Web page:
An amazing feat in itself, yet not quite as amazing as the untraining of staff from the old system and the consequential new-training involved with learning in the new system in such aspects as:
- how to record both paperwork and existing files in the new database,
- move paperwork and files (both person to person and area to area, and a mix of all),
- maintain the data with consistent appearances (an on-going battle),
- modfiy data to allow for change of names,
- add new data (and often into ‘description’ fields because no other covers the issues).
But learning all of those procedures came from rather in-depth manuals. Lots of screen-dumps, bolding, underlining, but few arrows.
Unbeknownst to the bosses, myself and colleague (who has gone on to be the official point-of-call for all file-management issues) had carefully discected the manuals, listened attentively during the few training sessions supplied … and had re-written the manuals.
On my own, I converted one of the manuals – which was one of the shorter ones at around 20pages – into a 1 page step-by-step manual. No screendumps, no arrows, just short one-word menu dropdowns.
ie: File \ Open \ etc
I put this forward to my colleague who informed me it was waaaaay too simple for most staff. Turns out she was correct.
People wanted to see where these drop menu’s were. So the document was increased to 3 pages with a smattering of screen dumps. Which amazed me that it was necessary.
See, I come from a computer-background.
I started playing with computers around 1984. Though back then we had a ‘VZ 200‘ which consisted of a keyboard and a tape-deck which needed a monitor. Thankfully the B&W 15″ Phillips TV we had for a TV was perfect. In the late 80’s, I saw Commodore64‘s for a while, but never had the chance to touch one. In the early 90’s I had access to IBM-compatible PC’s with Windows98, PLUS the CES paid for MS Access, MS Word, MS Excel and a myriad of other computer courses. Heck, the CES even paid for typing classes, but I was already doing 50wpm thanks to a forward thinking highschool ten years earlier!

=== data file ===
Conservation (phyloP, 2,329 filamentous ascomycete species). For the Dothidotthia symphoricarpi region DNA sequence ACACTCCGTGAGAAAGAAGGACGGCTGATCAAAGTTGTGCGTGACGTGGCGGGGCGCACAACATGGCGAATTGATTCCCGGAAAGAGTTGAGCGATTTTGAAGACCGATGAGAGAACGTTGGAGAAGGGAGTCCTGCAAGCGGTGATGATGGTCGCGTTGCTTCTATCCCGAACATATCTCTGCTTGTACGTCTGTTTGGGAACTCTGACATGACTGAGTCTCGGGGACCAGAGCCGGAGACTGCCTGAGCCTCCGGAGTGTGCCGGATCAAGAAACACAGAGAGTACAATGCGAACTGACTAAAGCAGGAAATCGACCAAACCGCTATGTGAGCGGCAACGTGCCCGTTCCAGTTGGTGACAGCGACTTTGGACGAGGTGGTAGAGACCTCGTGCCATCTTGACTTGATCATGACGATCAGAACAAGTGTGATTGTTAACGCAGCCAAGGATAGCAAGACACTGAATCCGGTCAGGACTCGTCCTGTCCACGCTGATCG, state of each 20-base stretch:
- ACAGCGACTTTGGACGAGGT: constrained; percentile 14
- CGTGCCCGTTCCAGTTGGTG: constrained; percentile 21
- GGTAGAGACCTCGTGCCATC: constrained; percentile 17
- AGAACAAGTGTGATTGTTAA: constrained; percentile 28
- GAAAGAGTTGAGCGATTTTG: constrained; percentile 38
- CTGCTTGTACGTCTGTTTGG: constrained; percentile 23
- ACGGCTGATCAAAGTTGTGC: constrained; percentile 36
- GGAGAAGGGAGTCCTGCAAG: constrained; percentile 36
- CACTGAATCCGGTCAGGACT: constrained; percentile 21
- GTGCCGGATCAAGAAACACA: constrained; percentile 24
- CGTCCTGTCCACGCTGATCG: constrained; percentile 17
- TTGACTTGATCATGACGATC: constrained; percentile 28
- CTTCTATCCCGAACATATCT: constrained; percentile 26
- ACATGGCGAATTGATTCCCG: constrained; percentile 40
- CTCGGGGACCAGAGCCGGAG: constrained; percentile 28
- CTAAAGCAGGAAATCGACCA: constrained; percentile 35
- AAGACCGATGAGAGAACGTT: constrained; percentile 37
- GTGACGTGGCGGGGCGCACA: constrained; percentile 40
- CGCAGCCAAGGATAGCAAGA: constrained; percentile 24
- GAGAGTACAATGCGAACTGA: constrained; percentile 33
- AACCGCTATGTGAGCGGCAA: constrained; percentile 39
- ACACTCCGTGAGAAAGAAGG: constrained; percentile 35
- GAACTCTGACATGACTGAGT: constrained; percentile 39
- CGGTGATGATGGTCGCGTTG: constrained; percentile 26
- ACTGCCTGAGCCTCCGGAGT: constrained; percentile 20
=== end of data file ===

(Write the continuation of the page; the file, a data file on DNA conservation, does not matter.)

Thanks to all the computer classes, I have gotten savvy to two main ways to utilise computer programs: Via the mouse OR via the keyboard. Actually, there are two other ways, one of which involves relying on the arrow and tab buttons to get around the GUI of nearly any program. Not fun.
Once I knew the keyboard and mouse commands, re-building lengthy procedures is simplified. Once you have learned that the top-menu of most programs has the dropdown-menu (FILE, EDIT, etc), accessing actions for utilising the features of any program is much easier.
So many of the manuals I am required to use for file-management I have broken down into steps, then re-written as menu-commands (with a few arrows and brackets to make life a little easier), and laminated as cue-cards for easy self-training.
Why the need to tell you this?
Today I learnt a new area of Objective, plus how to use our online facility to find and request files from our offsite storage location. The existing manual to do all of this is very good, with lots of screen dumps. It is incredibly handy, as I cannot see many of the screens without actually having work to see and use from the screens.
Yet I am breaking it down into a version that I can personally use. By the end of this week, I hope to be able to complete my colleague’s duties when she takes some holidays early next year. I’m going to enjoy being able to refer to my procedures quickly and efficiently to complete the work within the expected time frames.